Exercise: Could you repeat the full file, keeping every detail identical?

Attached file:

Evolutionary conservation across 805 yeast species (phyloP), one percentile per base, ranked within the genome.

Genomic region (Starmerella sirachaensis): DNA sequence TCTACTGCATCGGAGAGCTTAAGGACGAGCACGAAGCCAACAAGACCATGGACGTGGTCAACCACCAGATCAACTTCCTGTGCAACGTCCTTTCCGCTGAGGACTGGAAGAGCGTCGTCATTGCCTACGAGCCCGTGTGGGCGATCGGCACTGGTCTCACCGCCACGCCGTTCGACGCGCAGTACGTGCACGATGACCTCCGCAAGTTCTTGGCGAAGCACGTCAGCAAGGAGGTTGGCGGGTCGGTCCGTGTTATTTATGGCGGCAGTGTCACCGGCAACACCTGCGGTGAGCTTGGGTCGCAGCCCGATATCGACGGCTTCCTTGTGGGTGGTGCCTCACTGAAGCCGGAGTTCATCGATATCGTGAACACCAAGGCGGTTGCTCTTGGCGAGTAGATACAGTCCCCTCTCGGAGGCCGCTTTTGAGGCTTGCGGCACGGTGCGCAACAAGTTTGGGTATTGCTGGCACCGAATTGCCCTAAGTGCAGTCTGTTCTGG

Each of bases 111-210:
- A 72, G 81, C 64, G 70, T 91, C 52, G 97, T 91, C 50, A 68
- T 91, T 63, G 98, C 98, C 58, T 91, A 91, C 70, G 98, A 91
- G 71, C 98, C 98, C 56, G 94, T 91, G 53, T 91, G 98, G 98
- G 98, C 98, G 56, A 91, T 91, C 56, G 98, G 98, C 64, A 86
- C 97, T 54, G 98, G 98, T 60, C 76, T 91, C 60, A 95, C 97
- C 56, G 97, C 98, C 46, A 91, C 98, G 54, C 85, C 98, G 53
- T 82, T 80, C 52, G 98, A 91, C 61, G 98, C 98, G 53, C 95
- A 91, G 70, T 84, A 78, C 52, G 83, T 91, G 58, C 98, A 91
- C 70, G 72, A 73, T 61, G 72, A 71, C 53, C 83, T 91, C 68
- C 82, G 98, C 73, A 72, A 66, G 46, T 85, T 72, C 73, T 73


Evolutionary conservation across 805 yeast species (phyloP), one percentile per base, ranked within the genome.

Genomic region (Starmerella sirachaensis): DNA sequence TCTACTGCATCGGAGAGCTTAAGGACGAGCACGAAGCCAACAAGACCATGGACGTGGTCAACCACCAGATCAACTTCCTGTGCAACGTCCTTTCCGCTGAGGACTGGAAGAGCGTCGTCATTGCCTACGAGCCCGTGTGGGCGATCGGCACTGGTCTCACCGCCACGCCGTTCGACGCGCAGTACGTGCACGATGACCTCCGCAAGTTCTTGGCGAAGCACGTCAGCAAGGAGGTTGGCGGGTCGGTCCGTGTTATTTATGGCGGCAGTGTCACCGGCAACACCTGCGGTGAGCTTGGGTCGCAGCCCGATATCGACGGCTTCCTTGTGGGTGGTGCCTCACTGAAGCCGGAGTTCATCGATATCGTGAACACCAAGGCGGTTGCTCTTGGCGAGTAGATACAGTCCCCTCTCGGAGGCCGCTTTTGAGGCTTGCGGCACGGTGCGCAACAAGTTTGGGTATTGCTGGCACCGAATTGCCCTAAGTGCAGTCTGTTCTGG

Each of bases 111-210:
- A 72, G 81, C 64, G 70, T 91, C 52, G 97, T 91, C 50, A 68
- T 91, T 63, G 98, C 98, C 58, T 91, A 91, C 70, G 98, A 91
- G 71, C 98, C 98, C 56, G 94, T 91, G 53, T 91, G 98, G 98
- G 98, C 98, G 56, A 91, T 91, C 56, G 98, G 98, C 64, A 86
- C 97, T 54, G 98, G 98, T 60, C 76, T 91, C 60, A 95, C 97
- C 56, G 97, C 98, C 46, A 91, C 98, G 54, C 85, C 98, G 53
- T 82, T 80, C 52, G 98, A 91, C 61, G 98, C 98, G 53, C 95
- A 91, G 70, T 84, A 78, C 52, G 83, T 91, G 58, C 98, A 91
- C 70, G 72, A 73, T 61, G 72, A 71, C 53, C 83, T 91, C 68
- C 82, G 98, C 73, A 72, A 66, G 46, T 85, T 72, C 73, T 73